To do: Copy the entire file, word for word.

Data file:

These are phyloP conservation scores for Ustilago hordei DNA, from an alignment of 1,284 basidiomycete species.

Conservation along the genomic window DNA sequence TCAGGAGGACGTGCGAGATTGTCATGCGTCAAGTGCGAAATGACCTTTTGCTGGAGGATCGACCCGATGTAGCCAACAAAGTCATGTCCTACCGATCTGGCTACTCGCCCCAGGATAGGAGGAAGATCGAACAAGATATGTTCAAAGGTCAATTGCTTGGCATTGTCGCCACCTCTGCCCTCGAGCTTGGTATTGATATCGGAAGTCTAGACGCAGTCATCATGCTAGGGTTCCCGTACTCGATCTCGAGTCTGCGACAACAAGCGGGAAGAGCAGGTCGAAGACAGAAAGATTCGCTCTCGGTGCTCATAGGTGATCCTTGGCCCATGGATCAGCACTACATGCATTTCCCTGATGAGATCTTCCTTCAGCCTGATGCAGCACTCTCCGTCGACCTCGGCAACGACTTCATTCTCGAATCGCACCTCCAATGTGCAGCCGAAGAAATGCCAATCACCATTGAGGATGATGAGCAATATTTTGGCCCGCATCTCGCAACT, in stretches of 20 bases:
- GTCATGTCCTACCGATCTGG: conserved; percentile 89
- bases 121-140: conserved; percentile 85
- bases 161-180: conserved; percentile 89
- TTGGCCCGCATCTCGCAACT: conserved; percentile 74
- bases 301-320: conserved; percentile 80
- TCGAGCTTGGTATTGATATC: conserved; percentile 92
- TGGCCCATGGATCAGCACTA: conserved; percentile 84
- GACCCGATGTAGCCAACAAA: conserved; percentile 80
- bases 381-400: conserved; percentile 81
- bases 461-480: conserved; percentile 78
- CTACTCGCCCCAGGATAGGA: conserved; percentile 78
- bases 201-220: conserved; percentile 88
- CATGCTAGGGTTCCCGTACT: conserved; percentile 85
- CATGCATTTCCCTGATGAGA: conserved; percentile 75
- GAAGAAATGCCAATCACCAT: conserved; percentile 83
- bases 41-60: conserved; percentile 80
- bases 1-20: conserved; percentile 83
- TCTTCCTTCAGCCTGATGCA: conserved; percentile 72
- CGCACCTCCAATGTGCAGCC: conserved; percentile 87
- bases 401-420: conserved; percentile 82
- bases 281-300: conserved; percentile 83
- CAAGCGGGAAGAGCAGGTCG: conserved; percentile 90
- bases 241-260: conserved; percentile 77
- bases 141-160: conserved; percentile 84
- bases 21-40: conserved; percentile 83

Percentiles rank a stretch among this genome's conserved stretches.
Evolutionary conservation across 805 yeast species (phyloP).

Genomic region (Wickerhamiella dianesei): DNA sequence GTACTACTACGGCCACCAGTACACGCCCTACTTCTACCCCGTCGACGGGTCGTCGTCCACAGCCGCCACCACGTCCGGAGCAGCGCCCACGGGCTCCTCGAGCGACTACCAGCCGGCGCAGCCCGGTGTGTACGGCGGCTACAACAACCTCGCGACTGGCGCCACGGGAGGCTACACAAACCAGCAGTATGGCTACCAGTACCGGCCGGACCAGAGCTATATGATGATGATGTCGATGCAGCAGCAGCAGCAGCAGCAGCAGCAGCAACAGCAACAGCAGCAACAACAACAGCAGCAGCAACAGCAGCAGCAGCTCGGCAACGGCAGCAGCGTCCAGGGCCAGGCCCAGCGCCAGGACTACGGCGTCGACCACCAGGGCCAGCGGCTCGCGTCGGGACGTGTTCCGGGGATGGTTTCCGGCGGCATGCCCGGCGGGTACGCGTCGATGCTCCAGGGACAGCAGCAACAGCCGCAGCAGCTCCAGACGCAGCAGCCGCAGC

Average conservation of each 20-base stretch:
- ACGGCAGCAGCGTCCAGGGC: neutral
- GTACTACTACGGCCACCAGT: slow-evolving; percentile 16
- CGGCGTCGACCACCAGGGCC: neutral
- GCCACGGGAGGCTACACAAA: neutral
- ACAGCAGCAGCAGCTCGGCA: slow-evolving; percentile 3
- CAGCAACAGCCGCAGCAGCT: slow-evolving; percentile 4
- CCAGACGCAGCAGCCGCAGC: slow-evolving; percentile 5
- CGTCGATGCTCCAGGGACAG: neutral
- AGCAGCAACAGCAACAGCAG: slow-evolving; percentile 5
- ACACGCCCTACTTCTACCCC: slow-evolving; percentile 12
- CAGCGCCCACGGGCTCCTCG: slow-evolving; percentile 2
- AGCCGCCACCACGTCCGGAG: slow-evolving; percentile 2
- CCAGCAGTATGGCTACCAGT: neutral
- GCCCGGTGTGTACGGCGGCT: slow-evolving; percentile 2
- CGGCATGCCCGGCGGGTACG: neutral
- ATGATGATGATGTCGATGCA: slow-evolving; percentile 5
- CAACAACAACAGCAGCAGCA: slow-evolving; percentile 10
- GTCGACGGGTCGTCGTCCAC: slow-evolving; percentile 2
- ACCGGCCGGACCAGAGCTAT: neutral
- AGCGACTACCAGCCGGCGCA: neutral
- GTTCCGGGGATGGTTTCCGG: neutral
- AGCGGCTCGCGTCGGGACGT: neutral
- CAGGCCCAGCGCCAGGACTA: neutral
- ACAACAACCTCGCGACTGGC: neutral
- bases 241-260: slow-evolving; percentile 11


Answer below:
These are phyloP conservation scores for Ustilago hordei DNA, from an alignment of 1,284 basidiomycete species.

Conservation along the genomic window DNA sequence TCAGGAGGACGTGCGAGATTGTCATGCGTCAAGTGCGAAATGACCTTTTGCTGGAGGATCGACCCGATGTAGCCAACAAAGTCATGTCCTACCGATCTGGCTACTCGCCCCAGGATAGGAGGAAGATCGAACAAGATATGTTCAAAGGTCAATTGCTTGGCATTGTCGCCACCTCTGCCCTCGAGCTTGGTATTGATATCGGAAGTCTAGACGCAGTCATCATGCTAGGGTTCCCGTACTCGATCTCGAGTCTGCGACAACAAGCGGGAAGAGCAGGTCGAAGACAGAAAGATTCGCTCTCGGTGCTCATAGGTGATCCTTGGCCCATGGATCAGCACTACATGCATTTCCCTGATGAGATCTTCCTTCAGCCTGATGCAGCACTCTCCGTCGACCTCGGCAACGACTTCATTCTCGAATCGCACCTCCAATGTGCAGCCGAAGAAATGCCAATCACCATTGAGGATGATGAGCAATATTTTGGCCCGCATCTCGCAACT, in stretches of 20 bases:
- GTCATGTCCTACCGATCTGG: conserved; percentile 89
- bases 121-140: conserved; percentile 85
- bases 161-180: conserved; percentile 89
- TTGGCCCGCATCTCGCAACT: conserved; percentile 74
- bases 301-320: conserved; percentile 80
- TCGAGCTTGGTATTGATATC: conserved; percentile 92
- TGGCCCATGGATCAGCACTA: conserved; percentile 84
- GACCCGATGTAGCCAACAAA: conserved; percentile 80
- bases 381-400: conserved; percentile 81
- bases 461-480: conserved; percentile 78
- CTACTCGCCCCAGGATAGGA: conserved; percentile 78
- bases 201-220: conserved; percentile 88
- CATGCTAGGGTTCCCGTACT: conserved; percentile 85
- CATGCATTTCCCTGATGAGA: conserved; percentile 75
- GAAGAAATGCCAATCACCAT: conserved; percentile 83
- bases 41-60: conserved; percentile 80
- bases 1-20: conserved; percentile 83
- TCTTCCTTCAGCCTGATGCA: conserved; percentile 72
- CGCACCTCCAATGTGCAGCC: conserved; percentile 87
- bases 401-420: conserved; percentile 82
- bases 281-300: conserved; percentile 83
- CAAGCGGGAAGAGCAGGTCG: conserved; percentile 90
- bases 241-260: conserved; percentile 77
- bases 141-160: conserved; percentile 84
- bases 21-40: conserved; percentile 83

Percentiles rank a stretch among this genome's conserved stretches.
Evolutionary conservation across 805 yeast species (phyloP).

Genomic region (Wickerhamiella dianesei): DNA sequence GTACTACTACGGCCACCAGTACACGCCCTACTTCTACCCCGTCGACGGGTCGTCGTCCACAGCCGCCACCACGTCCGGAGCAGCGCCCACGGGCTCCTCGAGCGACTACCAGCCGGCGCAGCCCGGTGTGTACGGCGGCTACAACAACCTCGCGACTGGCGCCACGGGAGGCTACACAAACCAGCAGTATGGCTACCAGTACCGGCCGGACCAGAGCTATATGATGATGATGTCGATGCAGCAGCAGCAGCAGCAGCAGCAGCAGCAACAGCAACAGCAGCAACAACAACAGCAGCAGCAACAGCAGCAGCAGCTCGGCAACGGCAGCAGCGTCCAGGGCCAGGCCCAGCGCCAGGACTACGGCGTCGACCACCAGGGCCAGCGGCTCGCGTCGGGACGTGTTCCGGGGATGGTTTCCGGCGGCATGCCCGGCGGGTACGCGTCGATGCTCCAGGGACAGCAGCAACAGCCGCAGCAGCTCCAGACGCAGCAGCCGCAGC

Average conservation of each 20-base stretch:
- ACGGCAGCAGCGTCCAGGGC: neutral
- GTACTACTACGGCCACCAGT: slow-evolving; percentile 16
- CGGCGTCGACCACCAGGGCC: neutral
- GCCACGGGAGGCTACACAAA: neutral
- ACAGCAGCAGCAGCTCGGCA: slow-evolving; percentile 3
- CAGCAACAGCCGCAGCAGCT: slow-evolving; percentile 4
- CCAGACGCAGCAGCCGCAGC: slow-evolving; percentile 5
- CGTCGATGCTCCAGGGACAG: neutral
- AGCAGCAACAGCAACAGCAG: slow-evolving; percentile 5
- ACACGCCCTACTTCTACCCC: slow-evolving; percentile 12
- CAGCGCCCACGGGCTCCTCG: slow-evolving; percentile 2
- AGCCGCCACCACGTCCGGAG: slow-evolving; percentile 2
- CCAGCAGTATGGCTACCAGT: neutral
- GCCCGGTGTGTACGGCGGCT: slow-evolving; percentile 2
- CGGCATGCCCGGCGGGTACG: neutral
- ATGATGATGATGTCGATGCA: slow-evolving; percentile 5
- CAACAACAACAGCAGCAGCA: slow-evolving; percentile 10
- GTCGACGGGTCGTCGTCCAC: slow-evolving; percentile 2
- ACCGGCCGGACCAGAGCTAT: neutral
- AGCGACTACCAGCCGGCGCA: neutral
- GTTCCGGGGATGGTTTCCGG: neutral
- AGCGGCTCGCGTCGGGACGT: neutral
- CAGGCCCAGCGCCAGGACTA: neutral
- ACAACAACCTCGCGACTGGC: neutral
- bases 241-260: slow-evolving; percentile 11